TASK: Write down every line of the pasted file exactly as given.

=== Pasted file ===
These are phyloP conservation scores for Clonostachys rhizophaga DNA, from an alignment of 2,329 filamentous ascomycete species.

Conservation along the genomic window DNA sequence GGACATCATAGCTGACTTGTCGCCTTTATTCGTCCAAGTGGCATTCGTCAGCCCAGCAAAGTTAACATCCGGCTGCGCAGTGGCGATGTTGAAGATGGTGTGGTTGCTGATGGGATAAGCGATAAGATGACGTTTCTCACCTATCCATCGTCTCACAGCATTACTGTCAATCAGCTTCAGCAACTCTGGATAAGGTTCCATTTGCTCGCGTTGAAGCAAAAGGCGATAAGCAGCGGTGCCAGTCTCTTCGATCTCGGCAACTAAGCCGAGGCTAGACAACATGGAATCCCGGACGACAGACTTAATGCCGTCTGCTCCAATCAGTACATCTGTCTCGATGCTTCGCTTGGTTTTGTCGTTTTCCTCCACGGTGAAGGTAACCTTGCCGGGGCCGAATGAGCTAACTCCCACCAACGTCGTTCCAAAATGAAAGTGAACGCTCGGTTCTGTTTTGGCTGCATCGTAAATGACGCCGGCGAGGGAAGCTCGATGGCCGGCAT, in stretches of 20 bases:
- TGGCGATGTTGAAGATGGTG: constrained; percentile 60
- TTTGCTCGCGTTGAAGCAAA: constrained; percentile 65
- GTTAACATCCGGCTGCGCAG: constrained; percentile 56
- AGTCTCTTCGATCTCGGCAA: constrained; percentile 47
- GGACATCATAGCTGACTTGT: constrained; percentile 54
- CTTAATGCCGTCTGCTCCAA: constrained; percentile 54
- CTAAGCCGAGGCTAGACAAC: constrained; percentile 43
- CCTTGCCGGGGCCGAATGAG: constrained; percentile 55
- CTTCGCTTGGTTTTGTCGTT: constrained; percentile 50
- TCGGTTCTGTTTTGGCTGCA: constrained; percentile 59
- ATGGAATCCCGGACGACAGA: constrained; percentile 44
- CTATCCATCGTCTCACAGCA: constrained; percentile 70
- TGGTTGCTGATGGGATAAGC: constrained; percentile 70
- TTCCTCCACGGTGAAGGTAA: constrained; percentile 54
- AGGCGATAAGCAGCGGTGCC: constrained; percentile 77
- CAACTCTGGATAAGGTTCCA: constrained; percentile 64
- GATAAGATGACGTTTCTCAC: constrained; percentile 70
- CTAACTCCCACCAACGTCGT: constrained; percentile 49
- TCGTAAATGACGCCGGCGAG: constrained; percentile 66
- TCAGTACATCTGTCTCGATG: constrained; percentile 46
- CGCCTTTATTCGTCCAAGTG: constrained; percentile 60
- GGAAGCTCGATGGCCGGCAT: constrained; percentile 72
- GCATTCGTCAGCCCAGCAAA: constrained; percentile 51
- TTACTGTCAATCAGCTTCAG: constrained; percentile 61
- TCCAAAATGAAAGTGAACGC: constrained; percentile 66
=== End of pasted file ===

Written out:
These are phyloP conservation scores for Clonostachys rhizophaga DNA, from an alignment of 2,329 filamentous ascomycete species.

Conservation along the genomic window DNA sequence GGACATCATAGCTGACTTGTCGCCTTTATTCGTCCAAGTGGCATTCGTCAGCCCAGCAAAGTTAACATCCGGCTGCGCAGTGGCGATGTTGAAGATGGTGTGGTTGCTGATGGGATAAGCGATAAGATGACGTTTCTCACCTATCCATCGTCTCACAGCATTACTGTCAATCAGCTTCAGCAACTCTGGATAAGGTTCCATTTGCTCGCGTTGAAGCAAAAGGCGATAAGCAGCGGTGCCAGTCTCTTCGATCTCGGCAACTAAGCCGAGGCTAGACAACATGGAATCCCGGACGACAGACTTAATGCCGTCTGCTCCAATCAGTACATCTGTCTCGATGCTTCGCTTGGTTTTGTCGTTTTCCTCCACGGTGAAGGTAACCTTGCCGGGGCCGAATGAGCTAACTCCCACCAACGTCGTTCCAAAATGAAAGTGAACGCTCGGTTCTGTTTTGGCTGCATCGTAAATGACGCCGGCGAGGGAAGCTCGATGGCCGGCAT, in stretches of 20 bases:
- TGGCGATGTTGAAGATGGTG: constrained; percentile 60
- TTTGCTCGCGTTGAAGCAAA: constrained; percentile 65
- GTTAACATCCGGCTGCGCAG: constrained; percentile 56
- AGTCTCTTCGATCTCGGCAA: constrained; percentile 47
- GGACATCATAGCTGACTTGT: constrained; percentile 54
- CTTAATGCCGTCTGCTCCAA: constrained; percentile 54
- CTAAGCCGAGGCTAGACAAC: constrained; percentile 43
- CCTTGCCGGGGCCGAATGAG: constrained; percentile 55
- CTTCGCTTGGTTTTGTCGTT: constrained; percentile 50
- TCGGTTCTGTTTTGGCTGCA: constrained; percentile 59
- ATGGAATCCCGGACGACAGA: constrained; percentile 44
- CTATCCATCGTCTCACAGCA: constrained; percentile 70
- TGGTTGCTGATGGGATAAGC: constrained; percentile 70
- TTCCTCCACGGTGAAGGTAA: constrained; percentile 54
- AGGCGATAAGCAGCGGTGCC: constrained; percentile 77
- CAACTCTGGATAAGGTTCCA: constrained; percentile 64
- GATAAGATGACGTTTCTCAC: constrained; percentile 70
- CTAACTCCCACCAACGTCGT: constrained; percentile 49
- TCGTAAATGACGCCGGCGAG: constrained; percentile 66
- TCAGTACATCTGTCTCGATG: constrained; percentile 46
- CGCCTTTATTCGTCCAAGTG: constrained; percentile 60
- GGAAGCTCGATGGCCGGCAT: constrained; percentile 72
- GCATTCGTCAGCCCAGCAAA: constrained; percentile 51
- TTACTGTCAATCAGCTTCAG: constrained; percentile 61
- TCCAAAATGAAAGTGAACGC: constrained; percentile 66